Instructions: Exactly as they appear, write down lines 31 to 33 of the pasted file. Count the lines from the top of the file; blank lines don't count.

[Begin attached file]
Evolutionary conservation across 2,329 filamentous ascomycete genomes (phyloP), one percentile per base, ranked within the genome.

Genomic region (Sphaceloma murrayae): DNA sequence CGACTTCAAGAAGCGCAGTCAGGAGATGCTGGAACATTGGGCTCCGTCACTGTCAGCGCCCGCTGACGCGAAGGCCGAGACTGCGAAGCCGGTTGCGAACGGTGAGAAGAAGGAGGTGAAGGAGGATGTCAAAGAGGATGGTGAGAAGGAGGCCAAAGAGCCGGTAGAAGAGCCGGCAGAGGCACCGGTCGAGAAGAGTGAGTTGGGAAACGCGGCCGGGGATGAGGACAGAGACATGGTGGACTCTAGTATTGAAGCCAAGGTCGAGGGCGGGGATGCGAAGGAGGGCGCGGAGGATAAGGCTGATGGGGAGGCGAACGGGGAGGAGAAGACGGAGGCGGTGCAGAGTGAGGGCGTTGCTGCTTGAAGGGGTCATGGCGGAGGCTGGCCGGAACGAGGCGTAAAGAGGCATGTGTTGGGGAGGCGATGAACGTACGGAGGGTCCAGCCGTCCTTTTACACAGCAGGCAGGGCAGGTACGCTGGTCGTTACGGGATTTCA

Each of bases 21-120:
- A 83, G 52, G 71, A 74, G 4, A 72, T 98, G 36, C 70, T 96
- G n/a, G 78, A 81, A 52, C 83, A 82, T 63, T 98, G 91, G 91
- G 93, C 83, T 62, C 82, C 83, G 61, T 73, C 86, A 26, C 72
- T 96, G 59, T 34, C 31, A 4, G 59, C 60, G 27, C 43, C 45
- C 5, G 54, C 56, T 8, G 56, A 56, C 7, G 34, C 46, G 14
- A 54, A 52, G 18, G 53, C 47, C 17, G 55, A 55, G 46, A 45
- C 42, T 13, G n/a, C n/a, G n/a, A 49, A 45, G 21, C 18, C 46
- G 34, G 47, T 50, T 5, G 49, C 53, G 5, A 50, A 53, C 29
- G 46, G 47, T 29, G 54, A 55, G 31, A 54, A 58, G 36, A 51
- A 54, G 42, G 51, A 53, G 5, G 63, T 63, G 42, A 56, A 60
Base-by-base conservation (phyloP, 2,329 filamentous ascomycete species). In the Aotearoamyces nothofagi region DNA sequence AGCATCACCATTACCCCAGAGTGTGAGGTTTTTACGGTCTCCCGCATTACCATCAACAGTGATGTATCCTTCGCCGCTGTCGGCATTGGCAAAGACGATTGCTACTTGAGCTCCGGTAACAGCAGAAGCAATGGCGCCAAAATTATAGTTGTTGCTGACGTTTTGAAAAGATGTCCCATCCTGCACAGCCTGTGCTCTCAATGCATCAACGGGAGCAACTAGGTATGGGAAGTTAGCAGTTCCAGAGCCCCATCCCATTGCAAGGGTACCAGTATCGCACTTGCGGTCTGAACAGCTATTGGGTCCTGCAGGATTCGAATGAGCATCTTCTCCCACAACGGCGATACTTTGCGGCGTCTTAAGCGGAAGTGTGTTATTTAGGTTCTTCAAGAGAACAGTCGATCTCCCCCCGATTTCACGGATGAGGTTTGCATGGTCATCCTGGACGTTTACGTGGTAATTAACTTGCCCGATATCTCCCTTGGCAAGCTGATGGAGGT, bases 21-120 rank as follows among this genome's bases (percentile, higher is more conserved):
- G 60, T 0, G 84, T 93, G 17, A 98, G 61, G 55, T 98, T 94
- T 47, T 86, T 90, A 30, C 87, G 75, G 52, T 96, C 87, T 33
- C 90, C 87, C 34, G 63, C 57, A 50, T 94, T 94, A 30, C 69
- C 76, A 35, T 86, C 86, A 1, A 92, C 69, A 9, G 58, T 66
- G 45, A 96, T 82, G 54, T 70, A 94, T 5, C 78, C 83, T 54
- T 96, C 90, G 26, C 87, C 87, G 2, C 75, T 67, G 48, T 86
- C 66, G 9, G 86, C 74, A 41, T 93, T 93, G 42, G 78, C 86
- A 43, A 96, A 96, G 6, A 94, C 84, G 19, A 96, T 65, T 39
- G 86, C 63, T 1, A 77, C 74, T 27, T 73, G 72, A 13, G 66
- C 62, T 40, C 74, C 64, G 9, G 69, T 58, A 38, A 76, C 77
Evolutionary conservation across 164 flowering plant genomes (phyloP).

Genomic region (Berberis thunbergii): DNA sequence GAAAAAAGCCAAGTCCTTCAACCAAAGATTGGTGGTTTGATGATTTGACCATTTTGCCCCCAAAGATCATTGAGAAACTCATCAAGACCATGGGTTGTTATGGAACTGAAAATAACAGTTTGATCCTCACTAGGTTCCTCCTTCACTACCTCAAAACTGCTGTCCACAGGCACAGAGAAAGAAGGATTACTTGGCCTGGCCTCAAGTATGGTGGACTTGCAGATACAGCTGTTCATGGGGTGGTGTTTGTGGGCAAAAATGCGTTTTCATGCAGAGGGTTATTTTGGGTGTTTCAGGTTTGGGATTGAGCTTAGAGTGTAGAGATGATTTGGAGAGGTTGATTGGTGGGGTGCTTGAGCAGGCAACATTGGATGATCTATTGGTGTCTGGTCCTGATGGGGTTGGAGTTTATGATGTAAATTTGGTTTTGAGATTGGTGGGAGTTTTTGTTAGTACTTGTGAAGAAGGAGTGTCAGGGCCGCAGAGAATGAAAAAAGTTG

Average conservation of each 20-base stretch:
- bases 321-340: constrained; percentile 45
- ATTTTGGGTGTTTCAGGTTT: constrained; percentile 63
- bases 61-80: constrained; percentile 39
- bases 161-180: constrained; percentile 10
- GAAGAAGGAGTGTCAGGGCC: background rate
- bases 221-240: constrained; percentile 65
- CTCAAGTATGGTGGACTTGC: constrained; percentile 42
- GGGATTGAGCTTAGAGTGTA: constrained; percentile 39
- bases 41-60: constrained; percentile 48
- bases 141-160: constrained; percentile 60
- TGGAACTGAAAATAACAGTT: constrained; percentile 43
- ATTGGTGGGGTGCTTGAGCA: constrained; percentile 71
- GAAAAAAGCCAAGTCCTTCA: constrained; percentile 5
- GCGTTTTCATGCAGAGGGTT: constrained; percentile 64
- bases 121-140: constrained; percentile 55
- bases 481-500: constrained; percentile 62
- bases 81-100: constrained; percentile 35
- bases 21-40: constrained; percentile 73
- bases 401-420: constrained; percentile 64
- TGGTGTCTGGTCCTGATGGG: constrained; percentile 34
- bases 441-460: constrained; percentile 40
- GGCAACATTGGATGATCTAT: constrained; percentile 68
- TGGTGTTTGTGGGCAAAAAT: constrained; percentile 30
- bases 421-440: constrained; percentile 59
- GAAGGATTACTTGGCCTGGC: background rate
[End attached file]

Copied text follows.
- bases 161-180: constrained; percentile 10
- GAAGAAGGAGTGTCAGGGCC: background rate
- bases 221-240: constrained; percentile 65